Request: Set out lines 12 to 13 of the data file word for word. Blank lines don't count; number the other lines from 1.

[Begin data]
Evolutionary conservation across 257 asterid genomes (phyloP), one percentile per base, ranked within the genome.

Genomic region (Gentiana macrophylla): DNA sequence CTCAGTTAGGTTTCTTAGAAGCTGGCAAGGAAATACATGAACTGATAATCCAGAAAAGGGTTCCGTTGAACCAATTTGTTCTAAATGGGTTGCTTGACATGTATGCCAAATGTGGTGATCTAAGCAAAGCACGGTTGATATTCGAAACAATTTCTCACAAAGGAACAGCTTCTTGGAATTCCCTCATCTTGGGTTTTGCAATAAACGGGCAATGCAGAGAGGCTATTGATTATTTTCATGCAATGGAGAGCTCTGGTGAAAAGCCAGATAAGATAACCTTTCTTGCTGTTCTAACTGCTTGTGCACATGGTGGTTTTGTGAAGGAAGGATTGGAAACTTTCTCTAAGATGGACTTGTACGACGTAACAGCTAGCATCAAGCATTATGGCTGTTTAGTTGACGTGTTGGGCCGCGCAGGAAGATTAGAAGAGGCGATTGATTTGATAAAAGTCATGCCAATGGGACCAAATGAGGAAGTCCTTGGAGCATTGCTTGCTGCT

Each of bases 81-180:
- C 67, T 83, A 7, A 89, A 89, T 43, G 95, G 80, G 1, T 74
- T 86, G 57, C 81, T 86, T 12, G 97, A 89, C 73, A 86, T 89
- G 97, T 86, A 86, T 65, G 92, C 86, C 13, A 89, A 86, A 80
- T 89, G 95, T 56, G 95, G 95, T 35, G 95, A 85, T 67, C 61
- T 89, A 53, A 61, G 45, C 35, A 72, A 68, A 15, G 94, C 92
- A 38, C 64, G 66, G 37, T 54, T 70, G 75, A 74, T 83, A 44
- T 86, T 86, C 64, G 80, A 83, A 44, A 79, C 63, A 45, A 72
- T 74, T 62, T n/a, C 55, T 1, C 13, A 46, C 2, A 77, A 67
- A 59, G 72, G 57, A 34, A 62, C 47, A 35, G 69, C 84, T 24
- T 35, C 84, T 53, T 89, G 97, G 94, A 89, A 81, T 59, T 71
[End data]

- A 59, G 72, G 57, A 34, A 62, C 47, A 35, G 69, C 84, T 24
- T 35, C 84, T 53, T 89, G 97, G 94, A 89, A 81, T 59, T 71